tall and carry a union card
It is 10:55 p.m. and my husband and I are at our stations,
waiting for our 17½ -year-old son Bill to come home.
As we are waiting, I am wondering if we’ve prepared
him for the life that lies ahead. I am also thinking about
how our home lives mirror our work lives. (Stick with me,
I promise you this will all make sense.) My husband is looking
at the clock. “10:59 p.m. Bill’s cutting it close.
I told him to be home for 11:00.”
11:00 on the dot, the front door opens and in comes Bill with
a smile on his face. He just made it. So I think that yes,
Bill understands the importance of being on time and will
be able to get to work on time (when he has a job). Although,
I’m sure that Bill is not going to be the type to come
in a few minutes early, I am confident that he will be able
to meet deadlines and be reliable.
Next comes the “management” meeting and the drug
screening. Bill knows the routine. First, there are two of
us and one of him. This gives the advantage and intimidation
factor to Mom and Dad. He gives me his usual hug and my nose
immediately does the “sniff-test,” which he passes.
Next he hugs Dad, who looks into his eyes and does the pupil
check. Then Bill takes the hot seat to tell us what he did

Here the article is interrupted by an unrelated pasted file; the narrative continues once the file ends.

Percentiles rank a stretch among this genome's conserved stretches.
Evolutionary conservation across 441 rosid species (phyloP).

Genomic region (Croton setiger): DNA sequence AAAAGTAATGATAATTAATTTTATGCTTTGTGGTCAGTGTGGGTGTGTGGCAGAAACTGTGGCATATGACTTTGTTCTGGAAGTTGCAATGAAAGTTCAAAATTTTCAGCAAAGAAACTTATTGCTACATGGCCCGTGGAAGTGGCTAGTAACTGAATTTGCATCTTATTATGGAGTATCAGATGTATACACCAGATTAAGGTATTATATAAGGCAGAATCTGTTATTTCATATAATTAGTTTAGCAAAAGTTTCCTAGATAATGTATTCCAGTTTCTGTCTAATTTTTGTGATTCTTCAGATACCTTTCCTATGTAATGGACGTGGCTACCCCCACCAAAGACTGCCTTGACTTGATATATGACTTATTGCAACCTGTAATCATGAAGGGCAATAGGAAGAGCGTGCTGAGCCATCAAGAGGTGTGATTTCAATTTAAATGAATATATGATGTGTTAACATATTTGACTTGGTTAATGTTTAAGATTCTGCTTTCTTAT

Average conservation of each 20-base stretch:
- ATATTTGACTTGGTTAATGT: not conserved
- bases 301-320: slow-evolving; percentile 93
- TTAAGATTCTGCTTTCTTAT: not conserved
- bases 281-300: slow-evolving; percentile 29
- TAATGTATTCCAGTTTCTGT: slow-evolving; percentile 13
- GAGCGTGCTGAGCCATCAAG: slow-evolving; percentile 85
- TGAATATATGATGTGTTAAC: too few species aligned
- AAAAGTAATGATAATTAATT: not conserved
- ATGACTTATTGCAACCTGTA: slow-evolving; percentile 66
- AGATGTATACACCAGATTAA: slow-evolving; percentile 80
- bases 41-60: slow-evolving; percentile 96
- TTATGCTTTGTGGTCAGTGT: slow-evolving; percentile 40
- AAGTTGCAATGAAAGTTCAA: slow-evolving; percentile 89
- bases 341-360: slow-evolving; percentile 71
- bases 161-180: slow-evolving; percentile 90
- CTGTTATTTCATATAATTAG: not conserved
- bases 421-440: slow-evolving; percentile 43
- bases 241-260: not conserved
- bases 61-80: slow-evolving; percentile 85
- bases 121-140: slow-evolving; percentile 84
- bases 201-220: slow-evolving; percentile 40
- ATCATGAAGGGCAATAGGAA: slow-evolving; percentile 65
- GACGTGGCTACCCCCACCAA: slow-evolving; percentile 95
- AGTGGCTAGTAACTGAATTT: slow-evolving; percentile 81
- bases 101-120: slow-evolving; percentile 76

for the last few hours. He handles himself well. No slurring
or stuttering. He looks my husband straight in the eyes and
can answer the questions rapidly thrown at him. Yes, Bill
has the ability to meet with management and handle the intimidation
of two against one.
In our house, Bill is a “child-at-will.” He has
no contract with us and we do not offer to let him have a
representative with him during our meeting. There are no Weingarten
rights in the Smith household—although, on occasion,
we will allow Bill to have a representative with him (his
brother or friend).
Next, comes the negotiating phase of our meeting:
Bill: “I’m going to Hampton Beach
Dad: “We haven’t decided on that
yet. Why do you need to drive?”
Bill: “Ben can’t drive and I
am the only one legal to drive. Don’t worry; they’re
all chipping in for gas.”
Dad: “I don’t want you driving
fast, no fooling around in the car. 495 is a busy road. I
want you to use your head.”
Bill: (with a smile on face because he thinks
he has won) “Don’t worry Dad, I’ll be careful.”
Yada, yada, yada. The end result of the above negotiations
is that Bill can go to Hampton, but only if his summer reading
is done. Bill walks away from the negotiations thinking he
has won. My husband and I know that we would have allowed
him to go anyway—but now we have a few extra chores
that Bill negotiated to do and a guarantee that his summer
reading will be done or he won’t go.
Hopefully, the lesson Bill will take with him from this negotiating
session as a “child-at-will” is that he really
only got what we were willing to give him. We can take away
the privilege at any time if we chose. Even though we allowed
him to participate and have input in our discussions, the
ultimate authority remains with management (Mom and Dad).
Throughout his short 17½ years, Bill has learned some
other important lessons that will prepare him for employment.
He has learned that:
There is no freedom of speech or right to privacy in the
workplace (home). He can be disciplined without cause. He